Moshe Wilke, who graduated from the Bachelor of Architecture program in May, said the hands-on experiences afforded by Hardin's class were among "the coolest aspects" of the college. Wilke was among several students who participated in both the design and building phases of the project.
"It was the first time I've actually built a house," said Wilke, who is working remotely full time from Austin, Texas, for DUST, a Tucson-based design-build firm. "Building a house is kind of sweet – that's the dream. At least, we got to get a taste of what it's like."
The experience also allowed the students to work directly with specialists in certain trades, such as welding, electrical and masonry. Those included experts from the university's Facilities Management team, who seemed to relish serving as teachers and took an active role in helping the students improve the drawings, said Raymie Rash, another May graduate who helped design and build the rowhouse.
"It was really eye-opening to see someone asking me about the drawings, because it meant I hadn't drawn them clearly enough to be built without me being there," which is the goal every architect strives for, said Rash, who now works full time for Kevin B. Howard Architects in Tucson.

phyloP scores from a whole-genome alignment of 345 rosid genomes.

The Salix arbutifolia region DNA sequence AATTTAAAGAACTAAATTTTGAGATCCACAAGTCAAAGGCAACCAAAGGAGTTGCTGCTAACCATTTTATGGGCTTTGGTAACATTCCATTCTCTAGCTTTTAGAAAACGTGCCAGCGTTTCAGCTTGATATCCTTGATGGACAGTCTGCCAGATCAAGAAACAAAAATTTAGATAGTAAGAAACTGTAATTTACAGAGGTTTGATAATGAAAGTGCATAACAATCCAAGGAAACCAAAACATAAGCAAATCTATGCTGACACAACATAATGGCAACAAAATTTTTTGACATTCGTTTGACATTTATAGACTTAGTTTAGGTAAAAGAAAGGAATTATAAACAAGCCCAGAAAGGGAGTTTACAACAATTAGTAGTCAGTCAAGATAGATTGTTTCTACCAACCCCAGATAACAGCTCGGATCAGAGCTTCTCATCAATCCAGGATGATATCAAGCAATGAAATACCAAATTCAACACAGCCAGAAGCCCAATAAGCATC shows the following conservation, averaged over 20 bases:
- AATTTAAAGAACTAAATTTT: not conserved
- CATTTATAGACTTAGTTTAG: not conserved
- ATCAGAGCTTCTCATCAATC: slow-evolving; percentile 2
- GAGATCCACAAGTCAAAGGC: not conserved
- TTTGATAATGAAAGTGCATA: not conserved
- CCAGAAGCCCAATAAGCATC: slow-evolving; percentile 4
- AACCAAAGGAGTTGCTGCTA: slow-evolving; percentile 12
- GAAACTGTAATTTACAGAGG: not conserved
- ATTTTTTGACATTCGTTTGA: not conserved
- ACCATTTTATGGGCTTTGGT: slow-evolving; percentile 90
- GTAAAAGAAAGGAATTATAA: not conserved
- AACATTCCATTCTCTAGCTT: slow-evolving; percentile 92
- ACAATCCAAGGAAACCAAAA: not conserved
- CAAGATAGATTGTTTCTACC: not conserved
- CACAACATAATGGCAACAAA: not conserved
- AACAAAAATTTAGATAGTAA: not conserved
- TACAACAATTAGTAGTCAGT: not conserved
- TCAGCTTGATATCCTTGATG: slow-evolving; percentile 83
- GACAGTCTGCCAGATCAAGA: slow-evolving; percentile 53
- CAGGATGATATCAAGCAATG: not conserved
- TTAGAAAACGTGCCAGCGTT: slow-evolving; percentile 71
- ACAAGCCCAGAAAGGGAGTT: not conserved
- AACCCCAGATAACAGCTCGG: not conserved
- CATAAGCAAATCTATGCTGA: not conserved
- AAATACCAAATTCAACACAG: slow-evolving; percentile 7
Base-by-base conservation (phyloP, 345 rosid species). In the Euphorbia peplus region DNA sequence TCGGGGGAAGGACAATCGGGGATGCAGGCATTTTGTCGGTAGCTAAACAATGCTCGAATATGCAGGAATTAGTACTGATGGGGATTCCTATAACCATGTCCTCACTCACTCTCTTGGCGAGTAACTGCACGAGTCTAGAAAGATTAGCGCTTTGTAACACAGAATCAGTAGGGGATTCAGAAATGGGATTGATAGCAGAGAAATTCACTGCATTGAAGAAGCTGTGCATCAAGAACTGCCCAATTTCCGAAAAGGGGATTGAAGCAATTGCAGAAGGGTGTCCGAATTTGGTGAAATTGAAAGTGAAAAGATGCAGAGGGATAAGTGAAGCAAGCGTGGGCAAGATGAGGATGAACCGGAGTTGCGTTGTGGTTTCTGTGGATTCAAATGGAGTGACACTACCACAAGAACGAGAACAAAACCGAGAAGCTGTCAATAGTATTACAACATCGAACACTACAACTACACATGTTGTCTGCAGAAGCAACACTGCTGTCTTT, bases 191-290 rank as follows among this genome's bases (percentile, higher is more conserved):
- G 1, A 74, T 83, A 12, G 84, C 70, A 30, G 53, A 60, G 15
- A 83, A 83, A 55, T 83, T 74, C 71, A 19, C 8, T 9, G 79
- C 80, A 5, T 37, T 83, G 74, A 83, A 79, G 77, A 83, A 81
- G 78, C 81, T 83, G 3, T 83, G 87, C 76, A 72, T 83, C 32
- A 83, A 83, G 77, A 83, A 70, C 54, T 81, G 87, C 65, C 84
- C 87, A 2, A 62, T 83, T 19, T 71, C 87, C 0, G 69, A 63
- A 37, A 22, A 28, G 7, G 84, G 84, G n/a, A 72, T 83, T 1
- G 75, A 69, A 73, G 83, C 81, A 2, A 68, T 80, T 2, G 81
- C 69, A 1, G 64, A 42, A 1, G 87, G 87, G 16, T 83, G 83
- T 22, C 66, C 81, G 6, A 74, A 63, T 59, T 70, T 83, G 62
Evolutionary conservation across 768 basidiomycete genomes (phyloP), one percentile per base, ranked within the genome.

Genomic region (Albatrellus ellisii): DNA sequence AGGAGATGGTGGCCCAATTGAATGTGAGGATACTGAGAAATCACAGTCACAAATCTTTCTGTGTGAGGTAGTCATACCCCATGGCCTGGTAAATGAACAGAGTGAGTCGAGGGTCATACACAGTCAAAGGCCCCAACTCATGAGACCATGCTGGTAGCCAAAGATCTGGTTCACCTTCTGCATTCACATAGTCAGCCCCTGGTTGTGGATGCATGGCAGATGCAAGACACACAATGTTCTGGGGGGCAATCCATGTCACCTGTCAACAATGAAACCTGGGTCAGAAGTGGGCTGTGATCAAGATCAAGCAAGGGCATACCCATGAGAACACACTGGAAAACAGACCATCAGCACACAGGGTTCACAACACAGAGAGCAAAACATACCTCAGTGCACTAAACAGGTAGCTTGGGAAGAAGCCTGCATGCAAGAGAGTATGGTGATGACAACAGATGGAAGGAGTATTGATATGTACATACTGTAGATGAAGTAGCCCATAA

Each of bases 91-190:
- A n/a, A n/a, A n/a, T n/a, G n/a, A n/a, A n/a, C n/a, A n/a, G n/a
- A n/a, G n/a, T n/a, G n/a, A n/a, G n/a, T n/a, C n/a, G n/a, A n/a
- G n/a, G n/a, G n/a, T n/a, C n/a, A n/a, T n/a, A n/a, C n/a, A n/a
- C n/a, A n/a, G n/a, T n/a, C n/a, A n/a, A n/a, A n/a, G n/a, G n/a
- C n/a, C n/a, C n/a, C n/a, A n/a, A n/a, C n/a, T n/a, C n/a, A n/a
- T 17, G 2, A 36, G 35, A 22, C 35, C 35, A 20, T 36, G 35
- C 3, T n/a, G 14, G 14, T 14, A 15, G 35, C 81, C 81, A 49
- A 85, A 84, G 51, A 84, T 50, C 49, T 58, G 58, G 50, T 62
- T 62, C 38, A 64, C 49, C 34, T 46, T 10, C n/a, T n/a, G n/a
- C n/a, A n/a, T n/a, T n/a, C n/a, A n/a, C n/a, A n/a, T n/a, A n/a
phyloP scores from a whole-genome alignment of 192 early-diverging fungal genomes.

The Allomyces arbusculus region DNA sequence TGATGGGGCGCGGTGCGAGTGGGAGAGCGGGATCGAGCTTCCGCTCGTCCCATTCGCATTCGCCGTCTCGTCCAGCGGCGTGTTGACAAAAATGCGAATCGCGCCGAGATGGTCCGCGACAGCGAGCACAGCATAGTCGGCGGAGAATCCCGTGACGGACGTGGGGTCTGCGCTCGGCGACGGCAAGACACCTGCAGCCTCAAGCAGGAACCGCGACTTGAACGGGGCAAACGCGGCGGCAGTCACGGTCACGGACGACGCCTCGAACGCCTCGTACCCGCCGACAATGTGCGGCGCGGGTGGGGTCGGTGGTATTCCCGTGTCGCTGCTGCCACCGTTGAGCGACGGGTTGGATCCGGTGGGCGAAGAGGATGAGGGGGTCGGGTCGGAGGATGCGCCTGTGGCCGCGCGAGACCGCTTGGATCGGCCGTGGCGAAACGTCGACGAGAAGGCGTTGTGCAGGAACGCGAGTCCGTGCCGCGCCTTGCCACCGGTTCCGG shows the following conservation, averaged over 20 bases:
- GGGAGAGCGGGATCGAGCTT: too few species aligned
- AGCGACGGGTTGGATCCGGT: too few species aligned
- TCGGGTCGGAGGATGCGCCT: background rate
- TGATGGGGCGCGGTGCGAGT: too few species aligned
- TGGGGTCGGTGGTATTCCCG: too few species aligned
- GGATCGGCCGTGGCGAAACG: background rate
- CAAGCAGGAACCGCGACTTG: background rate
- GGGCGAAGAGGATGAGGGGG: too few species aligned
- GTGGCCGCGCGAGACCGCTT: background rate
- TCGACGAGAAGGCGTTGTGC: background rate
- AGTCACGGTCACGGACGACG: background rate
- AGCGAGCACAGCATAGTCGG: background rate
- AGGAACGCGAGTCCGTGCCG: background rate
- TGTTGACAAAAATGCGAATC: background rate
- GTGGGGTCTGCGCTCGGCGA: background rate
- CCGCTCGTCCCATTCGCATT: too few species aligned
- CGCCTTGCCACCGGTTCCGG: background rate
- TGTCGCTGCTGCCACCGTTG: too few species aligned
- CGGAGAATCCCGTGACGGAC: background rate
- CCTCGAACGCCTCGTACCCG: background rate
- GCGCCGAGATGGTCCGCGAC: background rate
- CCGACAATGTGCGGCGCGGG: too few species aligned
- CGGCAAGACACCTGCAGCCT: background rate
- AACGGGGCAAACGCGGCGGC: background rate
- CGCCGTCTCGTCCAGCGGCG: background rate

'A Perfect Fit'
In January, the rowhouse was nearly complete when Hardin heard from Marilyn Taylor, associate vice president for finance and administration in the Office of the Provost, and Chris Kopach, assistant vice president for Facilities Management. The two had been in search of a new home for UAEMS and wondered if the house could be a good solution, since it would be more cost-effective than rehabilitating another university property.
"To me, that seemed like a perfect fit," Hardin said.
Visiting faculty were the tenants in mind when students were designing the rowhouse.
"Luckily, the purpose and design of the house for visiting faculty with the idea that somebody would be living there 24/7 was perfect for our crew that needed to eat, sleep and study there," said Gustafson with UAEMS.
Wilke was at the site wrapping up finishing touches with other CAPLA students when the UAEMS team came by to take a look at the house.
"It was so cool to have the names and faces and to get to know the people who were actually going to live in and use this space," he said. "That made it more special. It made you, in some ways, be more conscientious – the fact that somebody was going to use this and that your decisions were going to impact them."
Gustafson said having a space that allows the team to comfortably sleep, relax, study, cook meals and eat between calls has proven to be a morale booster for his team – particularly amid the challenges of the COVID-19 pandemic.
"What we have here would not be possible without the work of the architecture students," Gustafson said. "They've truly done a fantastic job."